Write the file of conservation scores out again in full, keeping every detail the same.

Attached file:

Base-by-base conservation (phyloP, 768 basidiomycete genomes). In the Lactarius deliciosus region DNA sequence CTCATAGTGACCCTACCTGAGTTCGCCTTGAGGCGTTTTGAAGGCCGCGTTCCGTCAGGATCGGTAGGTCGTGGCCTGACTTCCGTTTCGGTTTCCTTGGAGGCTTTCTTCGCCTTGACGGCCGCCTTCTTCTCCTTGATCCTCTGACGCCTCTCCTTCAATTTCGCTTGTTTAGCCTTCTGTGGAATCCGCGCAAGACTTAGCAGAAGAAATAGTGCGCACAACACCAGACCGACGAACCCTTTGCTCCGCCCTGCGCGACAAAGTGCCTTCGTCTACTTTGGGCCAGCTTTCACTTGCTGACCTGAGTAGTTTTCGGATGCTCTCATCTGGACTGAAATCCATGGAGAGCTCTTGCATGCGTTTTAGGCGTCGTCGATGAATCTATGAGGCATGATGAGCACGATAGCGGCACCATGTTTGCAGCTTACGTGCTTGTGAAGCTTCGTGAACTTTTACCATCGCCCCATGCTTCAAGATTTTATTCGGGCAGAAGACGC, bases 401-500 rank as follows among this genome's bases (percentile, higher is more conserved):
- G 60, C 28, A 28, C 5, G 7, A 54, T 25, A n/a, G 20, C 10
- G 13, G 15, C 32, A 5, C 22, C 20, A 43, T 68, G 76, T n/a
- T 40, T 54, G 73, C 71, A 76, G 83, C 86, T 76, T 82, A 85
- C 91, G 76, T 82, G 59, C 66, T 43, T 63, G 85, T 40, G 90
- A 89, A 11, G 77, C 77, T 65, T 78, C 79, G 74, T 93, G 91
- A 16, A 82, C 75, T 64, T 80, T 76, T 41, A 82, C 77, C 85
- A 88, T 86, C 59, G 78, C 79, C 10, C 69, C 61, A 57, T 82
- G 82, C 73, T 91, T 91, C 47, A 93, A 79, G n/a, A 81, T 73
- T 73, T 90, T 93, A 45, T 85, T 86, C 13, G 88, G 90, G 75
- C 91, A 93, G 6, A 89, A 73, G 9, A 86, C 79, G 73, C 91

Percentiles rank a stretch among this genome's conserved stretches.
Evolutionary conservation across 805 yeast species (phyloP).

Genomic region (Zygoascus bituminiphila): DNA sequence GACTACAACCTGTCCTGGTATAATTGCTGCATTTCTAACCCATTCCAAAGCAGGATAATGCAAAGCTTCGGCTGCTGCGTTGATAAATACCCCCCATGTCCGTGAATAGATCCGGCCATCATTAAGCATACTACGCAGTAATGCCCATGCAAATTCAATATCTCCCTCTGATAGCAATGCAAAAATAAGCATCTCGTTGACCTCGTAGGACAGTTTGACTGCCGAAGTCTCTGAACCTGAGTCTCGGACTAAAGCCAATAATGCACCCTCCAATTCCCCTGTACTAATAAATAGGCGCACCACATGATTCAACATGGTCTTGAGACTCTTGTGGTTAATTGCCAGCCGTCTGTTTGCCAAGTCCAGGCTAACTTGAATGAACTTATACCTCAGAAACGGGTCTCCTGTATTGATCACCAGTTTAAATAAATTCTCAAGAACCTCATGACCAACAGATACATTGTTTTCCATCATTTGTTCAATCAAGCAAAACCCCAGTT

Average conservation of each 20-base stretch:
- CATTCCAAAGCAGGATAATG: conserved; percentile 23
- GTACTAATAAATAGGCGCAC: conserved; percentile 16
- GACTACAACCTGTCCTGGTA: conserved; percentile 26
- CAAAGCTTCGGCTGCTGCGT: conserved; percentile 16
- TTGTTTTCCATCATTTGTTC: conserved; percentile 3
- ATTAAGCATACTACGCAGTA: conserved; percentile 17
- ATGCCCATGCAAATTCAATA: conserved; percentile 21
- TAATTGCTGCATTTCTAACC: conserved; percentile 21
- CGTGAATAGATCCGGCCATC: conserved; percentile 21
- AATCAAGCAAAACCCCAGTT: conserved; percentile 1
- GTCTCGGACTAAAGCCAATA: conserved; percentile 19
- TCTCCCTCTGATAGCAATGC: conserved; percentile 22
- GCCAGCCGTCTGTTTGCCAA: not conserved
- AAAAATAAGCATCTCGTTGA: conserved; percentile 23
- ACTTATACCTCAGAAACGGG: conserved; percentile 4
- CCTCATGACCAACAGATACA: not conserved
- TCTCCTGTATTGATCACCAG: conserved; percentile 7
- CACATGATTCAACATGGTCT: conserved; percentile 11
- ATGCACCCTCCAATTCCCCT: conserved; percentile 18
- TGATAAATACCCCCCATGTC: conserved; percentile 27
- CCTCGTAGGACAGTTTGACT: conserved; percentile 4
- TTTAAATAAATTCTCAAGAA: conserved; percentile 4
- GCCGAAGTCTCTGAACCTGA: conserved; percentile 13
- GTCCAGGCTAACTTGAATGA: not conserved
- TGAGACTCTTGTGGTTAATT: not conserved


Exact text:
Base-by-base conservation (phyloP, 768 basidiomycete genomes). In the Lactarius deliciosus region DNA sequence CTCATAGTGACCCTACCTGAGTTCGCCTTGAGGCGTTTTGAAGGCCGCGTTCCGTCAGGATCGGTAGGTCGTGGCCTGACTTCCGTTTCGGTTTCCTTGGAGGCTTTCTTCGCCTTGACGGCCGCCTTCTTCTCCTTGATCCTCTGACGCCTCTCCTTCAATTTCGCTTGTTTAGCCTTCTGTGGAATCCGCGCAAGACTTAGCAGAAGAAATAGTGCGCACAACACCAGACCGACGAACCCTTTGCTCCGCCCTGCGCGACAAAGTGCCTTCGTCTACTTTGGGCCAGCTTTCACTTGCTGACCTGAGTAGTTTTCGGATGCTCTCATCTGGACTGAAATCCATGGAGAGCTCTTGCATGCGTTTTAGGCGTCGTCGATGAATCTATGAGGCATGATGAGCACGATAGCGGCACCATGTTTGCAGCTTACGTGCTTGTGAAGCTTCGTGAACTTTTACCATCGCCCCATGCTTCAAGATTTTATTCGGGCAGAAGACGC, bases 401-500 rank as follows among this genome's bases (percentile, higher is more conserved):
- G 60, C 28, A 28, C 5, G 7, A 54, T 25, A n/a, G 20, C 10
- G 13, G 15, C 32, A 5, C 22, C 20, A 43, T 68, G 76, T n/a
- T 40, T 54, G 73, C 71, A 76, G 83, C 86, T 76, T 82, A 85
- C 91, G 76, T 82, G 59, C 66, T 43, T 63, G 85, T 40, G 90
- A 89, A 11, G 77, C 77, T 65, T 78, C 79, G 74, T 93, G 91
- A 16, A 82, C 75, T 64, T 80, T 76, T 41, A 82, C 77, C 85
- A 88, T 86, C 59, G 78, C 79, C 10, C 69, C 61, A 57, T 82
- G 82, C 73, T 91, T 91, C 47, A 93, A 79, G n/a, A 81, T 73
- T 73, T 90, T 93, A 45, T 85, T 86, C 13, G 88, G 90, G 75
- C 91, A 93, G 6, A 89, A 73, G 9, A 86, C 79, G 73, C 91

Percentiles rank a stretch among this genome's conserved stretches.
Evolutionary conservation across 805 yeast species (phyloP).

Genomic region (Zygoascus bituminiphila): DNA sequence GACTACAACCTGTCCTGGTATAATTGCTGCATTTCTAACCCATTCCAAAGCAGGATAATGCAAAGCTTCGGCTGCTGCGTTGATAAATACCCCCCATGTCCGTGAATAGATCCGGCCATCATTAAGCATACTACGCAGTAATGCCCATGCAAATTCAATATCTCCCTCTGATAGCAATGCAAAAATAAGCATCTCGTTGACCTCGTAGGACAGTTTGACTGCCGAAGTCTCTGAACCTGAGTCTCGGACTAAAGCCAATAATGCACCCTCCAATTCCCCTGTACTAATAAATAGGCGCACCACATGATTCAACATGGTCTTGAGACTCTTGTGGTTAATTGCCAGCCGTCTGTTTGCCAAGTCCAGGCTAACTTGAATGAACTTATACCTCAGAAACGGGTCTCCTGTATTGATCACCAGTTTAAATAAATTCTCAAGAACCTCATGACCAACAGATACATTGTTTTCCATCATTTGTTCAATCAAGCAAAACCCCAGTT

Average conservation of each 20-base stretch:
- CATTCCAAAGCAGGATAATG: conserved; percentile 23
- GTACTAATAAATAGGCGCAC: conserved; percentile 16
- GACTACAACCTGTCCTGGTA: conserved; percentile 26
- CAAAGCTTCGGCTGCTGCGT: conserved; percentile 16
- TTGTTTTCCATCATTTGTTC: conserved; percentile 3
- ATTAAGCATACTACGCAGTA: conserved; percentile 17
- ATGCCCATGCAAATTCAATA: conserved; percentile 21
- TAATTGCTGCATTTCTAACC: conserved; percentile 21
- CGTGAATAGATCCGGCCATC: conserved; percentile 21
- AATCAAGCAAAACCCCAGTT: conserved; percentile 1
- GTCTCGGACTAAAGCCAATA: conserved; percentile 19
- TCTCCCTCTGATAGCAATGC: conserved; percentile 22
- GCCAGCCGTCTGTTTGCCAA: not conserved
- AAAAATAAGCATCTCGTTGA: conserved; percentile 23
- ACTTATACCTCAGAAACGGG: conserved; percentile 4
- CCTCATGACCAACAGATACA: not conserved
- TCTCCTGTATTGATCACCAG: conserved; percentile 7
- CACATGATTCAACATGGTCT: conserved; percentile 11
- ATGCACCCTCCAATTCCCCT: conserved; percentile 18
- TGATAAATACCCCCCATGTC: conserved; percentile 27
- CCTCGTAGGACAGTTTGACT: conserved; percentile 4
- TTTAAATAAATTCTCAAGAA: conserved; percentile 4
- GCCGAAGTCTCTGAACCTGA: conserved; percentile 13
- GTCCAGGCTAACTTGAATGA: not conserved
- TGAGACTCTTGTGGTTAATT: not conserved